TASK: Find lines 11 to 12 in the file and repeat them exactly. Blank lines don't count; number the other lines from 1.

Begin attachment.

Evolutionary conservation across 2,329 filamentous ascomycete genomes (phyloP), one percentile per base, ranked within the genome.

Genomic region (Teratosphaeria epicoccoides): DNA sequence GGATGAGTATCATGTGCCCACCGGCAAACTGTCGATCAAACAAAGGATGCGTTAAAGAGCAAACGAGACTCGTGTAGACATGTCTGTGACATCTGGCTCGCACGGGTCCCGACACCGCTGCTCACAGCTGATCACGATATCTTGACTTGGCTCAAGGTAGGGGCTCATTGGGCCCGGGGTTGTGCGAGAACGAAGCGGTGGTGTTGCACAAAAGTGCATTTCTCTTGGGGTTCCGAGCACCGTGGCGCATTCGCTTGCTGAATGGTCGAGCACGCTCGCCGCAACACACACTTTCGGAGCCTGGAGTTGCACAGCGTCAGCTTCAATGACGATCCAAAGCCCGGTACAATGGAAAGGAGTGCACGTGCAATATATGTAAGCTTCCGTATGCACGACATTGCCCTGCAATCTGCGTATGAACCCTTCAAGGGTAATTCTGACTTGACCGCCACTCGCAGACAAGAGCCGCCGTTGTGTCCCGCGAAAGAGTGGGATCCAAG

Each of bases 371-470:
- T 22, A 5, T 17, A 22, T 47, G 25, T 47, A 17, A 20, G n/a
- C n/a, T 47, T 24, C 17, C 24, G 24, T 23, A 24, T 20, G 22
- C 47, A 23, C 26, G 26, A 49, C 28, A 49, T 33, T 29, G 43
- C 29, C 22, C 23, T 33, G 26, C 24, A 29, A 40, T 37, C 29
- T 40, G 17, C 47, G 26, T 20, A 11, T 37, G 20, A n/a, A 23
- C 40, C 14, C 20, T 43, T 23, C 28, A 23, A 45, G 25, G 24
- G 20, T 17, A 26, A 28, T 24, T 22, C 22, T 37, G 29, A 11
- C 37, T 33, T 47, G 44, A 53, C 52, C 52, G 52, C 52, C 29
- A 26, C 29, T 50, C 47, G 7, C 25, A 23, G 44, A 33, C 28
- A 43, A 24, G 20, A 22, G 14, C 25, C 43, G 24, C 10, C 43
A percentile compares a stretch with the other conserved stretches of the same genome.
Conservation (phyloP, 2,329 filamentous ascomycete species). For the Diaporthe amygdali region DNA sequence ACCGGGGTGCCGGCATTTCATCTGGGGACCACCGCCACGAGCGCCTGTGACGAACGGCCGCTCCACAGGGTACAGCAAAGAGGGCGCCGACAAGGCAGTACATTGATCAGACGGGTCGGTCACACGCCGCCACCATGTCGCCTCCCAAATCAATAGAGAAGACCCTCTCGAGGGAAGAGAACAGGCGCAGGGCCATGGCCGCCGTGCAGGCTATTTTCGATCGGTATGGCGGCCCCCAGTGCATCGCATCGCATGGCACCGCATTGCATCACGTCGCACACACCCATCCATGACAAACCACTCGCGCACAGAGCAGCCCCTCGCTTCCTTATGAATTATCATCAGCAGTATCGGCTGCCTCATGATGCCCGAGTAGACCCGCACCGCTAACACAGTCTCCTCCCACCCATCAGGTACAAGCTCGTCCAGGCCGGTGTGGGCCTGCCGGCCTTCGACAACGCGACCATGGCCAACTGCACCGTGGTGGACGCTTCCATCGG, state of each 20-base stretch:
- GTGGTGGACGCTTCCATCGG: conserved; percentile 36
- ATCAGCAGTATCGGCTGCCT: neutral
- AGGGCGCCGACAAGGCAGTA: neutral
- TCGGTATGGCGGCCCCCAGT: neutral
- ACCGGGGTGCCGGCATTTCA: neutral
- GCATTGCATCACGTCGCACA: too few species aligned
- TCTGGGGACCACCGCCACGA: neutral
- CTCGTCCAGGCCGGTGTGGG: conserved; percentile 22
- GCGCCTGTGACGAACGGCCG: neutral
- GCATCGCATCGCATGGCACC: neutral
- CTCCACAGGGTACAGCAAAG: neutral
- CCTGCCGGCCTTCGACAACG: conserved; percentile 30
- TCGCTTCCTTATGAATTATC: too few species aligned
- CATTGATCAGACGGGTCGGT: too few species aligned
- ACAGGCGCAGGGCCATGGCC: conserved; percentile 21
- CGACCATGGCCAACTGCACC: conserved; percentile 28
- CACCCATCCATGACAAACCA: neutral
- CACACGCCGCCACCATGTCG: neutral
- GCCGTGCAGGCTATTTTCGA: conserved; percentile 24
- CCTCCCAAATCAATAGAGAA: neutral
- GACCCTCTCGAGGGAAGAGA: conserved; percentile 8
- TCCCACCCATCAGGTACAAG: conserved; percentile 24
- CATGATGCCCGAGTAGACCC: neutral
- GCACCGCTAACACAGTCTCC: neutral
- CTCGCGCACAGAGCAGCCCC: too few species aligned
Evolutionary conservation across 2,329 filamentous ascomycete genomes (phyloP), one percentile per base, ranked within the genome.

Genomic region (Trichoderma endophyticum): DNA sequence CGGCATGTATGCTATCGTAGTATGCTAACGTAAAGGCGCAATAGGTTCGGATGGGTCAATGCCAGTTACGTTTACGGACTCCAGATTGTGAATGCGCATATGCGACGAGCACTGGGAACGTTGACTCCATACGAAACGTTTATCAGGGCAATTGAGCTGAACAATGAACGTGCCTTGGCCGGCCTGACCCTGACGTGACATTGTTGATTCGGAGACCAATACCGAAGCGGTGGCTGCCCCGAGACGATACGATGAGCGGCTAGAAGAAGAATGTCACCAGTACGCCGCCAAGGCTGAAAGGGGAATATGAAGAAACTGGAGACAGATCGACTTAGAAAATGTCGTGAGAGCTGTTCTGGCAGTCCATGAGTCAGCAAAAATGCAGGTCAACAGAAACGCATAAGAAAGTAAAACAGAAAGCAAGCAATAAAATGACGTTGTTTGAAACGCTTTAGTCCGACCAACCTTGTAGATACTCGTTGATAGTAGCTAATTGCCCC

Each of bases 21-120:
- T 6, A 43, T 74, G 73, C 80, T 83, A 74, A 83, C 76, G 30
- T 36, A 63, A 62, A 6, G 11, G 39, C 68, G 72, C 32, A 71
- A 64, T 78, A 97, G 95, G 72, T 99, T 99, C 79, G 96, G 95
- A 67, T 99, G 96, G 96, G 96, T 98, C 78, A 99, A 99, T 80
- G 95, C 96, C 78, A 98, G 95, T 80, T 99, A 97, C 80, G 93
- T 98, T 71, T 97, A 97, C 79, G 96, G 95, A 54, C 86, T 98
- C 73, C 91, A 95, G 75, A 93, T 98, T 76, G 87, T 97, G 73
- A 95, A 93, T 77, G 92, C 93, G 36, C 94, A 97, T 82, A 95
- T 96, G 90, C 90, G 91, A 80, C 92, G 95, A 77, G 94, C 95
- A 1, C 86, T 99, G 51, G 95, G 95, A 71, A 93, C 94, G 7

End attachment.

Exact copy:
- C 37, T 33, T 47, G 44, A 53, C 52, C 52, G 52, C 52, C 29
- A 26, C 29, T 50, C 47, G 7, C 25, A 23, G 44, A 33, C 28